## Klein Gordon Hamiltonian

Suppose that we take the Klein-Gordon Hamiltonian to be of the form

$$H = \int d^3x \, \mathcal{H}(x) = \frac{1}{2}\int d^3x\, (\pi^2(x) + (\nabla\phi(x))^2- m^2\phi^2(x))$$

If we want to compute, say, the evolution equation for $\phi(x)$ we use the Poisson bracket:

$$\dot{\phi}(x) = \{\phi(x),H\} = \int d^3x'\,\{\phi(x),\mathcal{H}(x')\}$$

So, if we recall that the definition of the Poisson bracket for some functionals $F[\phi,\pi;x)$, $G[\phi,\pi;x)$ is

$$\{F,G\} \equiv \int d^3y\,\left( \frac{\delta F}{\delta \phi(y)}\frac{\delta G}{\delta\pi(y)} - \frac{\delta F}{\delta\pi(y)}\frac{\delta G}{\delta\phi(y)}\right)$$

we then have

$$\dot{\phi}(x) = \int d^3x'\, \int d^3y \frac{\delta\phi(x)}{\delta\phi(y)}\frac{\delta\mathcal{H}(x')}{\delta\ pi(y)} = \int d^3x' \int d^3y\, \delta^{(3)}(x-y)\pi(x')\delta^{(3)}(x'-y)$$
$$=\int d^3x'\,\pi(x')\int d^3y\delta^{(3)}(x-y)\delta^{(3)}(x'-y)$$

The question I have is whether or not I can integrate the dirac distributions as follows:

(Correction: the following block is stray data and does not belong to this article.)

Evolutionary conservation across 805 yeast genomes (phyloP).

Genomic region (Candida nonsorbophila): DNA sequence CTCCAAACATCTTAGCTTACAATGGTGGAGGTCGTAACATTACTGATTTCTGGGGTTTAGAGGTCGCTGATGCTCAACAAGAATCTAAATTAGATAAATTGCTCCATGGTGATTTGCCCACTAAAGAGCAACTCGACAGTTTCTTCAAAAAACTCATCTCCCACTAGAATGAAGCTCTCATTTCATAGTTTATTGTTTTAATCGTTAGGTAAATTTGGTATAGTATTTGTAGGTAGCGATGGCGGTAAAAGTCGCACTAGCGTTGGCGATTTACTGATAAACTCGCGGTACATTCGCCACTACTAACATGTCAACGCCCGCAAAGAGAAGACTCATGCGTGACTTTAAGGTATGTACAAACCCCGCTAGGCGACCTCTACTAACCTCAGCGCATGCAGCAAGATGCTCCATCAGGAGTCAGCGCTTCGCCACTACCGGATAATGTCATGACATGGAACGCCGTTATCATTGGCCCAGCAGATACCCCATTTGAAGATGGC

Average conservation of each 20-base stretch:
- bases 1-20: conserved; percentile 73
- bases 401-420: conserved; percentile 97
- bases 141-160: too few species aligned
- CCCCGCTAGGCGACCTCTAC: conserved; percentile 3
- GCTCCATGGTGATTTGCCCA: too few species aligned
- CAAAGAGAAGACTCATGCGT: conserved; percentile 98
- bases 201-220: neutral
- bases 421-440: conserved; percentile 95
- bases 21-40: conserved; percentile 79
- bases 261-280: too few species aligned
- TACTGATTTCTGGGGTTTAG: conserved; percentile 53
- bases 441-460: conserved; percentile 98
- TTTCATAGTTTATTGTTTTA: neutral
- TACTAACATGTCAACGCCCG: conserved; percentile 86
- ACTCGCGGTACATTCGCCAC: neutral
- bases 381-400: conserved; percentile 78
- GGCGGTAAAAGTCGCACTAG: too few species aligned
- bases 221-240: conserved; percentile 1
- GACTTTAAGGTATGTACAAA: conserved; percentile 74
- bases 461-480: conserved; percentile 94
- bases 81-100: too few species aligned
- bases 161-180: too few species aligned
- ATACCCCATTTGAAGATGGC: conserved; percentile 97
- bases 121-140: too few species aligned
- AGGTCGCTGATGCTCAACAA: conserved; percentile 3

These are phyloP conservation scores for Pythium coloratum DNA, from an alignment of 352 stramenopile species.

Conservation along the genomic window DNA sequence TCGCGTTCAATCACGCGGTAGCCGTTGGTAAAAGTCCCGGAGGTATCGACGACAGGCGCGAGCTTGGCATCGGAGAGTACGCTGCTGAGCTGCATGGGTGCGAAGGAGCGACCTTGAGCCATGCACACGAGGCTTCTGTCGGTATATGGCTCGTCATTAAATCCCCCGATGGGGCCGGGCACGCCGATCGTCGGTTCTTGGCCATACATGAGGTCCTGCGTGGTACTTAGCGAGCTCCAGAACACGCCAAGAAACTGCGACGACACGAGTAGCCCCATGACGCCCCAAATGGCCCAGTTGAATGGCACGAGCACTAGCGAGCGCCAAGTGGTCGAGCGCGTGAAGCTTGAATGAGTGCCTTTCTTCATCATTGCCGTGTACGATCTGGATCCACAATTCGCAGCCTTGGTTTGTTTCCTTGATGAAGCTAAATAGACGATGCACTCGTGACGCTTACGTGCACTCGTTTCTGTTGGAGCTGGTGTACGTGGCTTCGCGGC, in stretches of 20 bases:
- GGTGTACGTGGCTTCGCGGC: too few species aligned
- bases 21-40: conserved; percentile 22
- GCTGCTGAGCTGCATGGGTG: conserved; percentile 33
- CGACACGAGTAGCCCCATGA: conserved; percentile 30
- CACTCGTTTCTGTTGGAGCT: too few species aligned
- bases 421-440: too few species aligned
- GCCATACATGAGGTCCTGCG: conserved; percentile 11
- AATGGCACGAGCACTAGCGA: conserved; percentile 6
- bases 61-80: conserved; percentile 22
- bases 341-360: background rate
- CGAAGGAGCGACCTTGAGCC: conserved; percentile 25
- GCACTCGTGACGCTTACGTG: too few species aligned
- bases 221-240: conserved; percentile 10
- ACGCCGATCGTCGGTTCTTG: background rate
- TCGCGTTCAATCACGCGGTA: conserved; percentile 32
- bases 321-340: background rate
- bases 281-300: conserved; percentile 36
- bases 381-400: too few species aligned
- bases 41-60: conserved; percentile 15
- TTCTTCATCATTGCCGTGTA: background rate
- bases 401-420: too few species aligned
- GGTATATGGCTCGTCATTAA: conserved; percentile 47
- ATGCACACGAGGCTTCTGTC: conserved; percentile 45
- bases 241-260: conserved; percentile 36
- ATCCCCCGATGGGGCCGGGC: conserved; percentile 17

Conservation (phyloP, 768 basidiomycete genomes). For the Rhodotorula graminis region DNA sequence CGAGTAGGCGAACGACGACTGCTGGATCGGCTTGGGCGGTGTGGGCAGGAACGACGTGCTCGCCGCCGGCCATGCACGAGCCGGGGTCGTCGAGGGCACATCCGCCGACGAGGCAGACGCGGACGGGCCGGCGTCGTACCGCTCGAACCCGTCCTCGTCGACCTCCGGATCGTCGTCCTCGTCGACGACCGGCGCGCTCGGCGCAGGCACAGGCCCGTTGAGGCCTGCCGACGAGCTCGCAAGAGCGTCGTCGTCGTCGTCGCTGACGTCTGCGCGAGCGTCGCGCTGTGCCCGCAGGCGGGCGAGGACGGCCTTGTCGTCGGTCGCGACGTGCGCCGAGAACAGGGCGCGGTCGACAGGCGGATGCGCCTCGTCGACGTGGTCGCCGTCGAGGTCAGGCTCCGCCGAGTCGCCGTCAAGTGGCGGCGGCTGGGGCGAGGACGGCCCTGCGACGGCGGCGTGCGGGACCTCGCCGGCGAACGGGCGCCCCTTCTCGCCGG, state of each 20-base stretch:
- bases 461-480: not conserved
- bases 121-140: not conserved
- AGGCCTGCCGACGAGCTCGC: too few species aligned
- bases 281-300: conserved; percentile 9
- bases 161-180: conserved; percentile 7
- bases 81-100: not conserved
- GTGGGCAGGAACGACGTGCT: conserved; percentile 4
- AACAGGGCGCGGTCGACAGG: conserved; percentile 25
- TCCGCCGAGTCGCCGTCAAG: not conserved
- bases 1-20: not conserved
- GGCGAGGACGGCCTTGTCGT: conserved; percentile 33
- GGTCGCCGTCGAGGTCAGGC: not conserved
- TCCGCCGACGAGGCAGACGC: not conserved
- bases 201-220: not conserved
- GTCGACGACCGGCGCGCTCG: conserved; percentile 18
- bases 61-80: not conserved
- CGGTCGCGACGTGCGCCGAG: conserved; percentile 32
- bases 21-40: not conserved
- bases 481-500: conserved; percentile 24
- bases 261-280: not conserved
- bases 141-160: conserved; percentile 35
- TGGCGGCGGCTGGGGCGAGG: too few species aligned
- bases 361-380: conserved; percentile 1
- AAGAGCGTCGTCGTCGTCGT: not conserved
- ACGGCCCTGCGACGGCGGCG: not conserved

$$\int d^3x'\,\pi(x')\int d^3y\delta^{(3)}(x-y)\delta^{(3)}(x'-y) = \int d^3x'\,\pi(x')\delta^{(3)}(x-x')$$

so as to give me $\dot{\phi}(x) = \pi(x)$? Have I got this right?
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 Mentor It might be a bit better to do the $x'$ integration first. Then, you don't have to use a delta function to evaluate a delta. In the standard theory of distributions, products of distributions aren't defined.
 There Are no problems with the two deltas product cause they are evaluated at different points. (x-y) and (x'-y). The theory of distributions see Schwarz (a fields medal) says that the problem is doing this inner product (d(x)*d(x),f(x)) where d stand for the delta compact support distributions. and these integral is obviously f(0)*infinite or some not well defined value. You got it right shoeron: the time derivative of field (not only scalars field) is its conjugate momentum. It is usefull to remebere in fields theory